Naming In The News

What to call it: your name or mine?

Post M&A, tricky issues with choosing moniker

By Kevin McKeough
January 23, 2006

Agentrics CEO Joe Laughlin learned what's in a name. After GNX and WWRE merged, his company considered more than 120 new monikers. Photo: Roark Johnson

When Chicago-based GlobalNetXchange, or GNX, merged last year with Alexandria, Va.-based World Wide Retail Exchange, otherwise known as WWRE, the deal allowed the companies to shed something customers never liked very much: their unwieldy corporate names.

The new firm, which provides online data synchronization and auction services for major retailers, came up with Agentrics, short for Agent for Retail Information and Collaborative Solutions.

"We're among the only (exchange) survivors left from multiple industries," says CEO Joe Laughlin, 41. "It was important to position ourselves differently in the market as the trusted agent in the retail industry, vs. being an exchange providing technology solutions."

Agentrics LLC is hardly the only new firm with identity issues. More than 750 U.S. companies changed their names in 2005, according to Bill Lozito, co-founder and president of Strategic Name Development Inc., a Minneapolis-based brand-name consulting firm. The overwhelming majority resulted from mergers and acquisitions, where the new company must decide whether to keep one of the existing names, combine them (think FedEx Kinko's) or discard them altogether.

This name-changing drill is more complicated — and more important — than you might think, conveying subtle but important messages to customers and employees.

"A name change is symbolic of some strategic shift," says Ed Keller, 44, director of brand strategy in the Chicago office of San Francisco-based Landor Associates, a branding and design consulting firm. So it pays to get it right.

Testing, Testing

In making a change, companies typically conduct intensive market research, often with the help of a naming agency such as Landor Associates or Strategic Name Development. These specialists enlist creative professionals such as copywriters and linguists. They also use computer programs to generate hundreds of potential names, and then check their availability against existing trademarks and Web domain names.

The costs run from $40,000 for local research to hundreds of thousands of dollars for nationwide studies.

"You ask a series of semantic differential questions," explains Mr. Lozito, 53. "Is it a brand I can trust, does it makes me proud to be seen with this brand? You end up with a profile of how the company name is perceived."

Agentrics produced more than 120 candidates. Many were scratched because they were offensive or peculiar in other languages, the Internet domain names weren't available, or the name infringed on trademarks — a common problem.

Before settling on Agentrics, the naming team winnowed its list to five: OneHub, Mercatior (Latin for "commerce"), Sero (Latin for "to join together"), Annona (Greek goddess of markets and commerce) and the eventual winner.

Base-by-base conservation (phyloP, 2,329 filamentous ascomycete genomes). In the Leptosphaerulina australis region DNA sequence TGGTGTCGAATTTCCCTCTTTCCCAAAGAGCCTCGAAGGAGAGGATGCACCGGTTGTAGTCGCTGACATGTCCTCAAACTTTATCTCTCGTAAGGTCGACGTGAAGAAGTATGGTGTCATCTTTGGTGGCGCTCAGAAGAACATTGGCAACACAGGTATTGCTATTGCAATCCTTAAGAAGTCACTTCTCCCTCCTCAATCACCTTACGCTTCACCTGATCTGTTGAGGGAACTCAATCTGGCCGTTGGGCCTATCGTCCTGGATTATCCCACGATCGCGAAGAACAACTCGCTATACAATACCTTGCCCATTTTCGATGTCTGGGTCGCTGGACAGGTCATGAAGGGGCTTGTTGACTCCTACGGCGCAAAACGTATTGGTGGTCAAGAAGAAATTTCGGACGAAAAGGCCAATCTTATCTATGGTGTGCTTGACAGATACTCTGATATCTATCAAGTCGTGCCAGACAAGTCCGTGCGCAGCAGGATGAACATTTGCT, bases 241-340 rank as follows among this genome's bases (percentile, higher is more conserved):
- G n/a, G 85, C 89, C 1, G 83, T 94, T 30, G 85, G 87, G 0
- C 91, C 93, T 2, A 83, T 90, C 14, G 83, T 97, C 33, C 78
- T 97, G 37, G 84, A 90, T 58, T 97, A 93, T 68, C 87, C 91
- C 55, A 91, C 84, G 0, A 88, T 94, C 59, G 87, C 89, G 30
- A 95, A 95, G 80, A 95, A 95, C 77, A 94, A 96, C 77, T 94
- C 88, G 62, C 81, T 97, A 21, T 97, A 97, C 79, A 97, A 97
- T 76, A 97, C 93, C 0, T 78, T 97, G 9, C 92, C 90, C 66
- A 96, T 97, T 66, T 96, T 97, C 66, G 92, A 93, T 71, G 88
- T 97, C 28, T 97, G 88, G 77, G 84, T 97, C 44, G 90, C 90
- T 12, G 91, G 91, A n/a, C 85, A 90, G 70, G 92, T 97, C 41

Whatever the end result, the naming process is similar across industries. When Detroit-based law firm Dykema Gossett Rooks Pitts PLLC looked into a change, its research found that most clients were referring to it simply as Dykema.

"We needed to establish an identity and thought it would be easier to do around a single name," says Michael Borders, 50, the managing member of the Chicago office of the firm, which adopted the brand name Dykema in December.

Getting The Word Out

Of course, once a company has picked a name, it needs to get the word out. Companies should first notify their best customers of the change through briefings and e-mails. The new name also needs to be grafted onto every part of a company's public face, including business cards, stationery, Web sites and even how the phone is answered. To help ease the transition, Agentrics has added "formerly GNX/WWRE" into its voice-mail messages and BlackBerry signatures.

Chicagoans are seeing red – Macy's red.

Finally, there's marketing and advertising. J. P. Morgan Chase & Co., which acquired Chicago-based Bank One Corp. in 2004, announced last October that it's spending $2 million on a comprehensive ad campaign to establish the Chase brand in the Chicago area; J. P. Morgan Chase also is installing new signage at 350 locations in Illinois and Northwest Indiana.

Still, research and ad spending doesn't guarantee success. Despite claiming to have carefully studied its customers' desires, Cincinnati-based Federated Department Stores Inc. has angered many Chicagoans by saying it will rename Marshall Field's stores Macy's. "The more a consumer identifies with a brand or a name, the more emotionally attached they are to it," Mr. Lozito warns.

For its part, Agentrics will spend $70,000 to launch its new identity. Mr. Keller of Landor Associates gives the Agentrics name a B+. "It's not that easy to say or spell," he says. "If they're tying to communicate the idea of 'agent,' the problem is, it's not 'agent-rix,' it's 'uh-gentrics.' If they can make their customers remember the idea of 'agent,' then I think they could be on to something."

Source: Crain's Chicago Business